Dr Jimmy T (Gunny) LaBaume

Is now available in both PAPERBACK and Kindle

BookCoverImageMurray N. Rothbard was the father of what some call Radical Libertarianism or Anarcho-Capitalism which Hans-Hermann Hoppe described as “Rothbard’s unique contribution to the rediscovery of property and property rights as the common foundation of both economics and political philosophy, and the systematic reconstruction and conceptual integration of modern, marginalist economics and natural-law political philosophy into a unified moral science: libertarianism.”

This book applies the principles of this “unified moral science” to environmental and natural resource management issues.

The book started out life as an assigned reading list for a university level course entitled Environmental and Natural Resource Economics: The Austrian View.

As I began to prepare to teach the course, I quickly saw that there was a plethora of textbooks suitable for universal level courses dealing with environmental and natural resource economics. The only problem was that they were all based in mainstream neo-classical (or Keynesian) theory. I could find no single collection of material comprising a comprehensive treatment of environmental and natural resource economics based on Austrian Economic Theory.

However, I was able to find a large number of essays, monographs, papers delivered at professional meetings and published from a multitude of sources. This book is the result. It is composed of a collection of research reports and essays by reputable scientists, economists, and legal experts as well as private property and free market activists.

The book is organized into seven parts: I. Environmentalism: The New State Religion; II. The New State Religion Debunked; III. Introduction to Environmental and Natural Resource Economics; IV. Interventionism: Law and Regulation; V. Pollution and Recycling; VI. Property Rights: Planning, Zoning and Eminent Domain; and VII. Free Market Conservation. It also includes an elaborate Bibliography, References and Recommended Reading section including an extensive Annotated Bibliography of related and works on the subject.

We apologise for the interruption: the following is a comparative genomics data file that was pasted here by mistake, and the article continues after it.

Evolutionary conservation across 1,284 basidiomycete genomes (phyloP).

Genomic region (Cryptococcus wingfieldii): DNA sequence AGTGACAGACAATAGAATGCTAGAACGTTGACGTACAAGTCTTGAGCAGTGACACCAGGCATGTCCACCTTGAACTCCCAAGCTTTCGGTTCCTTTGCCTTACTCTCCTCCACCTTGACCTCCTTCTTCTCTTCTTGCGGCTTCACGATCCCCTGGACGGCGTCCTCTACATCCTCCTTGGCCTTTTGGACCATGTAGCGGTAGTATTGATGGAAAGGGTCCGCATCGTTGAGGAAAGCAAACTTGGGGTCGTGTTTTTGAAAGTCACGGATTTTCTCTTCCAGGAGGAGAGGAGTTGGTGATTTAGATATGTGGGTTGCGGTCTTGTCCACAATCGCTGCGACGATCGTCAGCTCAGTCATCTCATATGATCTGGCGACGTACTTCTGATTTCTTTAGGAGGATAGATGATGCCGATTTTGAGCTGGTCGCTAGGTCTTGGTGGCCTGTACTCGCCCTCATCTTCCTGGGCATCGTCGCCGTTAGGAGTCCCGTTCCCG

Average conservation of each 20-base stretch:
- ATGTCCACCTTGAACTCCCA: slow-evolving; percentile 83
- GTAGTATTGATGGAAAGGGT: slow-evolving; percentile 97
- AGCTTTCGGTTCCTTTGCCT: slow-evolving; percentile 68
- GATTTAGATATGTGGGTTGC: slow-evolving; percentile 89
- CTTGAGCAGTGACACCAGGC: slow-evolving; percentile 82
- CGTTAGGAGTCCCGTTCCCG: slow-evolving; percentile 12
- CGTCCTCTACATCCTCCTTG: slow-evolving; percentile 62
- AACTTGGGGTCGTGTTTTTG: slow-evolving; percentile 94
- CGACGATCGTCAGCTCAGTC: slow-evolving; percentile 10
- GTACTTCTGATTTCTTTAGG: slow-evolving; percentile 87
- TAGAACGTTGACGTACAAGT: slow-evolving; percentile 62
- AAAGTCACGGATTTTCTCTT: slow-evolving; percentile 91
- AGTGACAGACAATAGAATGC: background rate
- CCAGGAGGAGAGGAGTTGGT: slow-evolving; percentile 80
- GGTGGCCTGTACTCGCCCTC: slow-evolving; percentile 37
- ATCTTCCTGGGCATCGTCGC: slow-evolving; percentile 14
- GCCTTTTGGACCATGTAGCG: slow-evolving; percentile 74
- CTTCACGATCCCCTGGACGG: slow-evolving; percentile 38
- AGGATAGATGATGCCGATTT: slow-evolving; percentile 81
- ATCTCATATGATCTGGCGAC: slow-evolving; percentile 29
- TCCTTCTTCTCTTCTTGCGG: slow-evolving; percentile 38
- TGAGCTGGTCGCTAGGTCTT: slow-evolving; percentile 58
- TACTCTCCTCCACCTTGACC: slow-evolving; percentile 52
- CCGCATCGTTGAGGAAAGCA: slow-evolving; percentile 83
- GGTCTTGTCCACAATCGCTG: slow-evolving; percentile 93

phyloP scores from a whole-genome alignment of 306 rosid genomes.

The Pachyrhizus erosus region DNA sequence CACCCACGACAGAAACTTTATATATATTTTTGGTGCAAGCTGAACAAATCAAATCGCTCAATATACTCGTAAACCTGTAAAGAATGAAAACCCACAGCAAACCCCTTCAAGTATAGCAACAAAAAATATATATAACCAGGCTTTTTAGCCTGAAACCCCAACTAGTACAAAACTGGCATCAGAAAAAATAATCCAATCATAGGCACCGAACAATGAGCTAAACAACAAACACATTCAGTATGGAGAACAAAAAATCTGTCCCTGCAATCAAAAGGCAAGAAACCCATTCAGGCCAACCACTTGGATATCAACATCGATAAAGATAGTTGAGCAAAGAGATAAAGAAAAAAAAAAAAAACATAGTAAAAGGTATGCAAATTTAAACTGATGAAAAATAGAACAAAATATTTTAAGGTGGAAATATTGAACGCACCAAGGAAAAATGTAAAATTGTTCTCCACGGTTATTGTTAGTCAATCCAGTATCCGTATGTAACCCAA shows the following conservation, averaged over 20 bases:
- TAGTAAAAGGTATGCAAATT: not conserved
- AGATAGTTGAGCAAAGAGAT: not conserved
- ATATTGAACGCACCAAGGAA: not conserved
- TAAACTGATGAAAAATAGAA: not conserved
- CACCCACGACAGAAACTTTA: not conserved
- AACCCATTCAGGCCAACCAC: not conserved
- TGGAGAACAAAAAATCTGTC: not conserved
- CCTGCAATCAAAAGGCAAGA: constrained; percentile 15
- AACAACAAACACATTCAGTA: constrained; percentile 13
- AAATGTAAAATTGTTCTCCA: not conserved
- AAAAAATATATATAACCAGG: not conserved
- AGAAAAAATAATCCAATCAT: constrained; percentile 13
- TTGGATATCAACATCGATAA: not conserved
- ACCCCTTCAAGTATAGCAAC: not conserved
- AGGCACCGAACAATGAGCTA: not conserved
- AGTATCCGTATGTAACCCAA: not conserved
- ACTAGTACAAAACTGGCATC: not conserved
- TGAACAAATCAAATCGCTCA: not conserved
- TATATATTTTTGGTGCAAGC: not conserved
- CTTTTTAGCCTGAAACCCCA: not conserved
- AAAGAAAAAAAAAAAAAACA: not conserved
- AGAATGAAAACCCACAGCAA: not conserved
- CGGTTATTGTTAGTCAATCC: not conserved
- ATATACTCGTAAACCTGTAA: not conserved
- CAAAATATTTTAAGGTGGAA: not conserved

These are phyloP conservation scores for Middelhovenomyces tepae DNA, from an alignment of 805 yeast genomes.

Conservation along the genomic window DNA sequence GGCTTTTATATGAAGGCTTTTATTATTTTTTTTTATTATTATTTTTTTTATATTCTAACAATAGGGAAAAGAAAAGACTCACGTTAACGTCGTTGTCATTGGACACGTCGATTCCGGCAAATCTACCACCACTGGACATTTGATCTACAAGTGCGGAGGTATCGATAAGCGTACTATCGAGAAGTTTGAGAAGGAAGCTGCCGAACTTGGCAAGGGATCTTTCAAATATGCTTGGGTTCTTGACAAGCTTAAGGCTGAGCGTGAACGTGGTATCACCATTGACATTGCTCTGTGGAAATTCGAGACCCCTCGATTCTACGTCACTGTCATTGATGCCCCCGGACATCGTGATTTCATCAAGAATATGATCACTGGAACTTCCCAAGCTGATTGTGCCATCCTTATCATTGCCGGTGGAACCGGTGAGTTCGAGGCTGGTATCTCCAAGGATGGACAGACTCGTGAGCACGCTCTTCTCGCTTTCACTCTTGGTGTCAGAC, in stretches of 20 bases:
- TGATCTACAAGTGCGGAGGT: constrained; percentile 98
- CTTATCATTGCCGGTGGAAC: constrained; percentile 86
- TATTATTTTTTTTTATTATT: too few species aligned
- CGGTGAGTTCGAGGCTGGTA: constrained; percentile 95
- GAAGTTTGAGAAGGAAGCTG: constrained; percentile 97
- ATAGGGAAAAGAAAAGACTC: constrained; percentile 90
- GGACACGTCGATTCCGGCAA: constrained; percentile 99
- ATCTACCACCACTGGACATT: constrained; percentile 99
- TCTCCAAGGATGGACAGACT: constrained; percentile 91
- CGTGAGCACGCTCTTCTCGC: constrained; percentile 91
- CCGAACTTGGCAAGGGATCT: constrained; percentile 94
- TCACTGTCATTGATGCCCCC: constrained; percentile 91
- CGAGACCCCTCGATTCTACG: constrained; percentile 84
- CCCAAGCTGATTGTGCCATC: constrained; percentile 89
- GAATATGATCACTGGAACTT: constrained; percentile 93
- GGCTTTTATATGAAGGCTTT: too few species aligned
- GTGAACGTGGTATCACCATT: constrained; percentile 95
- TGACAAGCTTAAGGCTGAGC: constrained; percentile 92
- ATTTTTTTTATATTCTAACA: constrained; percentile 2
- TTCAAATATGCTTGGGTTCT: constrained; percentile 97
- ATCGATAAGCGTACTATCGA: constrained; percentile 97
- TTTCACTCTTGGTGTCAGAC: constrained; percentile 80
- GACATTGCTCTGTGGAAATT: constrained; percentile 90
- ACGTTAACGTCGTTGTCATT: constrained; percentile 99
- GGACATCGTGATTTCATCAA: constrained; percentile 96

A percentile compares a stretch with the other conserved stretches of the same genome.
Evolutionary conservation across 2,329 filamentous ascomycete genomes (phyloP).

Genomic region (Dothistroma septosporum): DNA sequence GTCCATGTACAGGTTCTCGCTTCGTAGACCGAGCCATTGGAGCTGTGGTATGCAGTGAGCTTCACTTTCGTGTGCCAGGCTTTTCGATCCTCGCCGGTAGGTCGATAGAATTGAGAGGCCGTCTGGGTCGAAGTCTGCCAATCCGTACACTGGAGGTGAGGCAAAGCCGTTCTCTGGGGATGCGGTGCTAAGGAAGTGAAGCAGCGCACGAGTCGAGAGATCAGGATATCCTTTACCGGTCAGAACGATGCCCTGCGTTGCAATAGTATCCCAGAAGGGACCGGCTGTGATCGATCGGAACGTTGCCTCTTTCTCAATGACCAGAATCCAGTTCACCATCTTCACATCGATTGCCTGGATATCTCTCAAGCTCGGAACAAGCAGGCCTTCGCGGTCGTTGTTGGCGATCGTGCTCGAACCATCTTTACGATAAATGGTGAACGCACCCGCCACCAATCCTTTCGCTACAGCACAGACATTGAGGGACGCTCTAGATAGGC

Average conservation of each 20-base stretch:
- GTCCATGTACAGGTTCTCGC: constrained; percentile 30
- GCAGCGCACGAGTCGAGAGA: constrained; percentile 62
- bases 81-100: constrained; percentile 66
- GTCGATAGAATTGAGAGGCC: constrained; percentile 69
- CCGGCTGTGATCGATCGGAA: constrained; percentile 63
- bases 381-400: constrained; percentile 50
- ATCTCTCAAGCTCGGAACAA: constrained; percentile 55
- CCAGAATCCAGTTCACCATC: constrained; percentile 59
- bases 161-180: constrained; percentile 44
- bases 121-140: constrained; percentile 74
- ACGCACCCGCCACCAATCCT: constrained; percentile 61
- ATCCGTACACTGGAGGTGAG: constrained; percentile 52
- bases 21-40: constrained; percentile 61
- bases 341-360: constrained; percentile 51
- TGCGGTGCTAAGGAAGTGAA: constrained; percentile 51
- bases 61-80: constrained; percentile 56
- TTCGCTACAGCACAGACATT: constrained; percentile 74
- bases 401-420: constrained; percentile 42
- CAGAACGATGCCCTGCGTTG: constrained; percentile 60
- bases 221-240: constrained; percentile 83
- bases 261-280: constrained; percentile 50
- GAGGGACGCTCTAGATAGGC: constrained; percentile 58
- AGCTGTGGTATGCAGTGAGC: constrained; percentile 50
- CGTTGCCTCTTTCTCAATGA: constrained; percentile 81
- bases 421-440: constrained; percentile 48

The intellectual level of the individual works ranges from quite scholarly to informed editorial opinion.

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About Land & Livestock Interntional, Inc.

Land and Livestock International, Inc. is a leading agribusiness management firm providing a complete line of services to the range livestock industry. We believe that private property is the foundation of America. Private property and free markets go hand in hand—without property there is no freedom. We also believe that free markets, not government intervention, hold the key to natural resource conservation and environmental preservation. No government bureaucrat can (or will) understand and treat the land with as much respect as its owner. The bureaucrat simply does not have the same motives as does the owner of a capital interest in the property. Our specialty is the working livestock ranch simply because there are so many very good reasons for owning such a property. We provide educational, management and consulting services with a focus on ecologically and financially sustainable land management that will enhance natural processes (water and mineral cycles, energy flow and community dynamics) while enhancing profits and steadily building wealth.